Why is Barry more popular than Fenty?

M.V. Jantzen

One of the larger questions I want to explore on DCentric is, “Why is Marion Barry still so popular?” I know district residents who can rattle off a list of reasons why; I know other residents who are utterly perplexed by the man’s enduring appeal. There are often striking differences between those two groups (here’s one: the former are usually from here or have lived here for quite a long time).

I think it’s an important issue to understand, because the answer to that question involves race, class– and a different way of understanding the district. Don’t believe me? Well, just yesterday some DCers declared that Ward 8 voters’ support for Barry is proof that they aren’t that intelligent. Look at these comments from DCist, under Aaron Morrissey’s “Courtland Milloy vs. The World“:

Marion Barry and his cronies allowed the District to collapse in on itself during his time in office, which saw a skyrocketing crime rate, inept leadership in practically every city agency, and absolutely abysmal public schools. And as a consequence for his putrid leadership, he continues to get elected to the DC Council by the thoughtful residents of Ward 8. [link]

I will actually own up to the fact that I really don’t care that much what happens to the people who keep sending Marion Barry to the city council. [link]

And to provide the full picture, here is the comment they were responding to:

I am a Vince Gray supporter but Fenty did accomplish some positive outcomes for the city.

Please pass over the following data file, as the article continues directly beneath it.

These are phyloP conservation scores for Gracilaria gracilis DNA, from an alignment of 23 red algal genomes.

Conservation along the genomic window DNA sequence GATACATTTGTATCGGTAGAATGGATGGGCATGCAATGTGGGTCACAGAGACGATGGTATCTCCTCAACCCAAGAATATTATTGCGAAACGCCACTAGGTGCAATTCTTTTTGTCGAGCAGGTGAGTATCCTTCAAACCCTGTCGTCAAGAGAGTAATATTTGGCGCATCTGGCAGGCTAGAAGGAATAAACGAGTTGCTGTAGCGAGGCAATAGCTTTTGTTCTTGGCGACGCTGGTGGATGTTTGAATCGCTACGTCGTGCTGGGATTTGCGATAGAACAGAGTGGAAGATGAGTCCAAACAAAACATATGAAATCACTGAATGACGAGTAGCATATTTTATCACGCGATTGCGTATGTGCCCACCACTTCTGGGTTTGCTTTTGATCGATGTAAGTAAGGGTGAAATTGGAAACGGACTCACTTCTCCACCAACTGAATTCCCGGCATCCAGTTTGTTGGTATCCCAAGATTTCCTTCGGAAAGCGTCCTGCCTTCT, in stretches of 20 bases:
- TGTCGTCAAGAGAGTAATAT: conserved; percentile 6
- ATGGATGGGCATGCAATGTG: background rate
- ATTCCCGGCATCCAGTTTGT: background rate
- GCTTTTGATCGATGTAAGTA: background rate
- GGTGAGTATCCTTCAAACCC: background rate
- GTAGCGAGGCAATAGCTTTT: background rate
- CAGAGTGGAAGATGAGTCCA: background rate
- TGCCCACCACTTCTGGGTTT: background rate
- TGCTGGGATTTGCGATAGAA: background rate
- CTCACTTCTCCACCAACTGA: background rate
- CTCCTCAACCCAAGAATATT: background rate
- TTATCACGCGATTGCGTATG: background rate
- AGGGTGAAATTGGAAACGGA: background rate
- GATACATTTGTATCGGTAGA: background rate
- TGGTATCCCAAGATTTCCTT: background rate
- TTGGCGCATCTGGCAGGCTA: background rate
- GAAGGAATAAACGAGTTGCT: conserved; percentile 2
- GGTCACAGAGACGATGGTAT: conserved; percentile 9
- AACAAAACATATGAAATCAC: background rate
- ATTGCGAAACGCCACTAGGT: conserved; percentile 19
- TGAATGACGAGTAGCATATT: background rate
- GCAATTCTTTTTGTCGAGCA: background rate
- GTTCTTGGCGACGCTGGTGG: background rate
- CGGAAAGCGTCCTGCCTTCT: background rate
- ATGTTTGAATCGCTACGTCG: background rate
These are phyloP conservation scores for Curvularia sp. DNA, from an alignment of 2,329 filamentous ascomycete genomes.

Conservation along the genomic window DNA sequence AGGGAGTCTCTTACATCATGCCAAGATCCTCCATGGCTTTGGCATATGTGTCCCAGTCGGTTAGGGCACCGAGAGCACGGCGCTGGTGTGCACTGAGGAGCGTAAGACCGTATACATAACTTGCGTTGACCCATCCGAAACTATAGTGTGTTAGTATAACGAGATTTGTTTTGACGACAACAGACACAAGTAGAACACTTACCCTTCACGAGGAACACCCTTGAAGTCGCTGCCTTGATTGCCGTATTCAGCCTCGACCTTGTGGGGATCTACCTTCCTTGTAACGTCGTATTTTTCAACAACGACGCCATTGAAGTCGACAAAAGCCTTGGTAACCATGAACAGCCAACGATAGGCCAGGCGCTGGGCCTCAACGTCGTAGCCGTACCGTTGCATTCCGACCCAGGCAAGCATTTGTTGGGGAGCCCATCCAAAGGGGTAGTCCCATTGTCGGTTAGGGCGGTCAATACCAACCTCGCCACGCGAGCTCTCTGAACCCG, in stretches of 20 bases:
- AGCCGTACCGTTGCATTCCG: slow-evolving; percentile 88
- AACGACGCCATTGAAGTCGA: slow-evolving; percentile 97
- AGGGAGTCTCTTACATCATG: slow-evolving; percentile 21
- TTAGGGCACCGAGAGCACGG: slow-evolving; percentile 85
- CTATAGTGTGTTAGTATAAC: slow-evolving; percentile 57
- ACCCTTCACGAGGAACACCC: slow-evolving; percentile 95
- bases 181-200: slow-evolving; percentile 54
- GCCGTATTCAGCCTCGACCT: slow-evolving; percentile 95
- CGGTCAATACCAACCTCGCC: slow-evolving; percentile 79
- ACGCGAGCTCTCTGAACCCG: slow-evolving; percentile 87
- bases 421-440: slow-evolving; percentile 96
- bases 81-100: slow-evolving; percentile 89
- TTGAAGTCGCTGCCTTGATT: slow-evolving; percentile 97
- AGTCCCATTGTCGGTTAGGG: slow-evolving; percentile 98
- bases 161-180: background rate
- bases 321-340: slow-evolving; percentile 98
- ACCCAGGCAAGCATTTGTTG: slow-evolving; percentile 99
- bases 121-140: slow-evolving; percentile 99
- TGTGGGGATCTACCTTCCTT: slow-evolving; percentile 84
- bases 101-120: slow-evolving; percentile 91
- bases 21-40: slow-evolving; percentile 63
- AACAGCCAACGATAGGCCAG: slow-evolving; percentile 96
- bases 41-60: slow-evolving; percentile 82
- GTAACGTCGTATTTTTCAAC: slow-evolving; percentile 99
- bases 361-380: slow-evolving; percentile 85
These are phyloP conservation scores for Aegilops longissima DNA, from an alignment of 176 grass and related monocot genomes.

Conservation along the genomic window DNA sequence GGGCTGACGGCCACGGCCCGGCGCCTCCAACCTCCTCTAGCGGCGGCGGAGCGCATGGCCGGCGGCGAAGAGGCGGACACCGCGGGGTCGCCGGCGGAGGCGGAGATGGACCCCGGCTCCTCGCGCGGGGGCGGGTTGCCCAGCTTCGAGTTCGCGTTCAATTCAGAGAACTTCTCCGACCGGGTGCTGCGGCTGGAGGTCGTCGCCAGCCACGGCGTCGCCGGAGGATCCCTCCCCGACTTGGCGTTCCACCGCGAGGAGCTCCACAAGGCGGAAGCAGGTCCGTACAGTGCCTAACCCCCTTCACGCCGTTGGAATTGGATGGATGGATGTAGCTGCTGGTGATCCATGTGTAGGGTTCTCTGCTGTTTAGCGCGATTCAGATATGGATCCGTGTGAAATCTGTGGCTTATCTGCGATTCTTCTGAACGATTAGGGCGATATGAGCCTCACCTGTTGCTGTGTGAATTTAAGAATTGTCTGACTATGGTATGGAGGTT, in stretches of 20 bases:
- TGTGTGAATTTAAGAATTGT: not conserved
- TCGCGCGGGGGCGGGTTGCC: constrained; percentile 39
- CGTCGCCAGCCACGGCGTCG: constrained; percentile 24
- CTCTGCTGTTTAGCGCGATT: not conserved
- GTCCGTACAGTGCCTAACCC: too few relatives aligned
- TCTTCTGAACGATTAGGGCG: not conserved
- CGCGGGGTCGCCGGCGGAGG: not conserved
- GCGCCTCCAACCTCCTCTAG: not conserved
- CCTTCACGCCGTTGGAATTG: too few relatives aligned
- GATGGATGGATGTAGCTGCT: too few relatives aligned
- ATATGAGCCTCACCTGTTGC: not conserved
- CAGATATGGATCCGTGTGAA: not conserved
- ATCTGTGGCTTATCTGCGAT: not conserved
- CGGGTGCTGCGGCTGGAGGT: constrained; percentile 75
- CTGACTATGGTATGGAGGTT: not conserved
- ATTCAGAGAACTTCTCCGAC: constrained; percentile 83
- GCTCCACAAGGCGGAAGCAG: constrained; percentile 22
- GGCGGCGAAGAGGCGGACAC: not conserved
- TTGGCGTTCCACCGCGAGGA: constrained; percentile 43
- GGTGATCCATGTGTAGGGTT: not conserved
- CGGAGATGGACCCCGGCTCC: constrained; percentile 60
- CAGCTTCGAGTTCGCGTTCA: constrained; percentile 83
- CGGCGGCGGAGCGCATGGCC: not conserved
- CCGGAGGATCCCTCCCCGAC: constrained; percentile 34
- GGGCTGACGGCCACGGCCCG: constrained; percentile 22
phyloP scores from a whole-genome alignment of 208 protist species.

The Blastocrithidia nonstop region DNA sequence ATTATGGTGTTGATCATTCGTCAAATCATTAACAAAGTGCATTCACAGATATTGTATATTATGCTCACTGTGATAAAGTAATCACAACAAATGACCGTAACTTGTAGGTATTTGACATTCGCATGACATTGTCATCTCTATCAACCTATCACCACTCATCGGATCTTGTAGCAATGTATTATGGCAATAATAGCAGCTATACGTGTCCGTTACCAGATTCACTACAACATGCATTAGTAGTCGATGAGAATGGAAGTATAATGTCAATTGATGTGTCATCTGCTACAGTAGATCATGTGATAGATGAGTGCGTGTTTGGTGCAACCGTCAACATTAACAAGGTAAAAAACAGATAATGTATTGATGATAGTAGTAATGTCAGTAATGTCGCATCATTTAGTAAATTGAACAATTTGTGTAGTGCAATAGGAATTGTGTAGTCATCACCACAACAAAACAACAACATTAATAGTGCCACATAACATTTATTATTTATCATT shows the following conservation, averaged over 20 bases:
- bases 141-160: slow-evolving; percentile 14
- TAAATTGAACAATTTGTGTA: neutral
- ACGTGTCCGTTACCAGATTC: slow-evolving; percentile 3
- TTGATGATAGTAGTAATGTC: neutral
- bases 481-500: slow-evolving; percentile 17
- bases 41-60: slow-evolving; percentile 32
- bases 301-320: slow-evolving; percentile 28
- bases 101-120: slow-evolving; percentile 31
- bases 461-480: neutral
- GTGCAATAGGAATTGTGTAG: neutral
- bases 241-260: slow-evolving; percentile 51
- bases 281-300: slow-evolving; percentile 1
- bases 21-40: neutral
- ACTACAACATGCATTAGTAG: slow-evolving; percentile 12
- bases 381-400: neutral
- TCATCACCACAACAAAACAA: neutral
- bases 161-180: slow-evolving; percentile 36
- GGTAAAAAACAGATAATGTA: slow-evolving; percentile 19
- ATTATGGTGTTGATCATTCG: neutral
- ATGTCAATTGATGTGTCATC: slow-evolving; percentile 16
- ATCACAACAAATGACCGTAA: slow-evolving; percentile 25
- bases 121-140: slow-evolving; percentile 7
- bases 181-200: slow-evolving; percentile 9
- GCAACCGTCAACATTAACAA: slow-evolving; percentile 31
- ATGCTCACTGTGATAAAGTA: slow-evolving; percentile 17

What angers me is the reaction from Fenty supporters (white DC residents in particular). Bitter. Nasty. Bitter. They claim that the Gray voters do not what is best for the city. “Look at the results we are getting from school reform, lower crime, and higher property values,” scream the Fenty crowd. How could you vote against “progress”?

The implication here is that the black Gray supporters voted without reason or careful analysis: in other words, DC black voters are stupid and white voters are smarter. The Gray supporter voted out of “emotion” or to send a “message” along racial solidarity lines.

White voters know what is in the best interest for black voters but the ungrateful residents in Wards 7 and 8 had different ideas. As usually the case, white people always need to have the LAST word in the conversation…and oh, they are smarter than black people because white voters apply logic and reason in every decision.

You have Gray voters who lived in The District during their entire lifetime. Then you have white transplants who just arrived from some bumf#ck Midwestern state lecturing black voters about how they voted against their own interests. That kills me.

Courtland Milloy is just echoing the frustration of many DC residents who were ignored during this period of “progress”. [link]

We posted about the Milloy column here. Let’s circle back to Marion Barry, and why I opened this WordPress page in the first place– these words from Mike DeBonis at The Washington Post from his piece “Fenty’s Big Green Machine never got into gear during his time as mayor“: